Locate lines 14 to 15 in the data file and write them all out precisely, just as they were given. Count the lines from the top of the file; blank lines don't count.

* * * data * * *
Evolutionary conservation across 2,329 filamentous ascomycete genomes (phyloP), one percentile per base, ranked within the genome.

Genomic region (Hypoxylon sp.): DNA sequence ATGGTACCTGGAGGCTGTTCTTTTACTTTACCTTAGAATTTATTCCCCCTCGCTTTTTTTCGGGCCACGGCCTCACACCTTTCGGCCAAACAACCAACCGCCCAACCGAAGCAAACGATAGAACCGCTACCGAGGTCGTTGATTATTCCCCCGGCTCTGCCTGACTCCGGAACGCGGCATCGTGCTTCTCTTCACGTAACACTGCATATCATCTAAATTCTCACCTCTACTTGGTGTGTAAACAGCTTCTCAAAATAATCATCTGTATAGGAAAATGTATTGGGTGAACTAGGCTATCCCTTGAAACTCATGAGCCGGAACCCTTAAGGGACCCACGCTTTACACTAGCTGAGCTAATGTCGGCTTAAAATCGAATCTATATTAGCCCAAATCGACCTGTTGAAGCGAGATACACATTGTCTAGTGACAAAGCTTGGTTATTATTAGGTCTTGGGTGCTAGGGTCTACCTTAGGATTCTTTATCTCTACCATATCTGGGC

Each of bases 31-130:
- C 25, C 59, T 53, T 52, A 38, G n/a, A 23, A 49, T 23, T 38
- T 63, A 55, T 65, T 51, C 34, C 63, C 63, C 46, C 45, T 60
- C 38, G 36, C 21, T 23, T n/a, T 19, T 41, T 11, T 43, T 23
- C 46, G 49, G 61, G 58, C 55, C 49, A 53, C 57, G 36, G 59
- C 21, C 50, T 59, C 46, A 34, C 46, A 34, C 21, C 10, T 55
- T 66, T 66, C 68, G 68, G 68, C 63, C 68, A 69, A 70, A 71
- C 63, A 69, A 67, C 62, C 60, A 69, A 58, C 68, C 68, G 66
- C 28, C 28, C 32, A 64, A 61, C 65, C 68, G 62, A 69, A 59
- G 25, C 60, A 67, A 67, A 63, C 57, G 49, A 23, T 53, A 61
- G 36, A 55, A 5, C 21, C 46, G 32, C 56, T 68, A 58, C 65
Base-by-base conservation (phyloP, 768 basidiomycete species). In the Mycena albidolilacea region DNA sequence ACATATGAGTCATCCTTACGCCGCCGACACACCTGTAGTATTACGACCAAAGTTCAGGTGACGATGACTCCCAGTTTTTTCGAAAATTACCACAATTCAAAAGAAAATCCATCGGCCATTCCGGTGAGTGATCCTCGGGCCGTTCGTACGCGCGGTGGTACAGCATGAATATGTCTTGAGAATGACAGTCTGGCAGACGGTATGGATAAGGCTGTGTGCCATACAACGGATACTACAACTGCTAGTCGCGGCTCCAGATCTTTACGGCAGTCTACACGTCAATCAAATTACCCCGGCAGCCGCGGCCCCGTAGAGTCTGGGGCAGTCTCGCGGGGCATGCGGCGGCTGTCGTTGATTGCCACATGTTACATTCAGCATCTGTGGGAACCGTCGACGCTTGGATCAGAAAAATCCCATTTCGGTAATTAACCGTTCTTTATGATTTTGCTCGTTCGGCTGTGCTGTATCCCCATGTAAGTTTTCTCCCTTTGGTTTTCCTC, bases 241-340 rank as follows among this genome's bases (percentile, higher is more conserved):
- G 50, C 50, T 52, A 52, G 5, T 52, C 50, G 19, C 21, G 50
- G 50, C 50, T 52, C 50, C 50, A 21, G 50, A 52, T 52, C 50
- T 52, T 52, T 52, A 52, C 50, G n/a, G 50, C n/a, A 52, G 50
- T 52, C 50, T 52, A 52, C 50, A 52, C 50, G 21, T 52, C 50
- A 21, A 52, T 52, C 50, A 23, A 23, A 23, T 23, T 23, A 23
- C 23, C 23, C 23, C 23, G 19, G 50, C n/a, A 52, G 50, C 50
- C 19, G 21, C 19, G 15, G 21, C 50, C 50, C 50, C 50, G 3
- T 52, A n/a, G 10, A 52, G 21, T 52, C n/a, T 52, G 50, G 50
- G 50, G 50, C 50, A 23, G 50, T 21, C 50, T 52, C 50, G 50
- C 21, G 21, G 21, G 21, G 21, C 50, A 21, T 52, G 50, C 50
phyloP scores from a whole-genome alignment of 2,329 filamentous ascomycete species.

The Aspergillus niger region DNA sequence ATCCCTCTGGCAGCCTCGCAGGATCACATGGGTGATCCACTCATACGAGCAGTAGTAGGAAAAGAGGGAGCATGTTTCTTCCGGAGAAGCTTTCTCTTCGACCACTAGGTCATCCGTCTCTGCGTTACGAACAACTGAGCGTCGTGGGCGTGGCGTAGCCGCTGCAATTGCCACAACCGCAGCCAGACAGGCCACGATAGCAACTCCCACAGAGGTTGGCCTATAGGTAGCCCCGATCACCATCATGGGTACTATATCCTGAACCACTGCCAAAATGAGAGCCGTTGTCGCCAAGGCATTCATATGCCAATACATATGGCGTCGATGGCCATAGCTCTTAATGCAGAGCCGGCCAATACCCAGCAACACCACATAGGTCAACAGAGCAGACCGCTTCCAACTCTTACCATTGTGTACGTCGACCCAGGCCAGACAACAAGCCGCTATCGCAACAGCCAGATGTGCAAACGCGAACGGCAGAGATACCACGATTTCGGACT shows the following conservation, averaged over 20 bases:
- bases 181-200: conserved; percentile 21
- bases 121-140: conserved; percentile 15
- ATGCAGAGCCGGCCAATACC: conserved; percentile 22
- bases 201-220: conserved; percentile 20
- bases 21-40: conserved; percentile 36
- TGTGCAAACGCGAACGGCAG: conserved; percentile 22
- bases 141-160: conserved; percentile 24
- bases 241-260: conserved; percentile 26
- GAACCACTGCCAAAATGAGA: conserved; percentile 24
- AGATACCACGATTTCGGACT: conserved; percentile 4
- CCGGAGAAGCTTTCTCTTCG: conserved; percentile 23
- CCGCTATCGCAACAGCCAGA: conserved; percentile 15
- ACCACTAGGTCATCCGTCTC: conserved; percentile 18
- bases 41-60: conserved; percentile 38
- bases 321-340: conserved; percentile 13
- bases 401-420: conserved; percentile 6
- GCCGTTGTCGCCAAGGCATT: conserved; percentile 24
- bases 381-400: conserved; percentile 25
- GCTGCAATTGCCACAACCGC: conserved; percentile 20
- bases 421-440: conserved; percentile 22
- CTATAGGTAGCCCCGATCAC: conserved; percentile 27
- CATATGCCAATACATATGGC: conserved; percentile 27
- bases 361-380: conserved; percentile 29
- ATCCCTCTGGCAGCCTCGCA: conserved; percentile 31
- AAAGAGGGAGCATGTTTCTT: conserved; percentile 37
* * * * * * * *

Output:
Base-by-base conservation (phyloP, 768 basidiomycete species). In the Mycena albidolilacea region DNA sequence ACATATGAGTCATCCTTACGCCGCCGACACACCTGTAGTATTACGACCAAAGTTCAGGTGACGATGACTCCCAGTTTTTTCGAAAATTACCACAATTCAAAAGAAAATCCATCGGCCATTCCGGTGAGTGATCCTCGGGCCGTTCGTACGCGCGGTGGTACAGCATGAATATGTCTTGAGAATGACAGTCTGGCAGACGGTATGGATAAGGCTGTGTGCCATACAACGGATACTACAACTGCTAGTCGCGGCTCCAGATCTTTACGGCAGTCTACACGTCAATCAAATTACCCCGGCAGCCGCGGCCCCGTAGAGTCTGGGGCAGTCTCGCGGGGCATGCGGCGGCTGTCGTTGATTGCCACATGTTACATTCAGCATCTGTGGGAACCGTCGACGCTTGGATCAGAAAAATCCCATTTCGGTAATTAACCGTTCTTTATGATTTTGCTCGTTCGGCTGTGCTGTATCCCCATGTAAGTTTTCTCCCTTTGGTTTTCCTC, bases 241-340 rank as follows among this genome's bases (percentile, higher is more conserved):
- G 50, C 50, T 52, A 52, G 5, T 52, C 50, G 19, C 21, G 50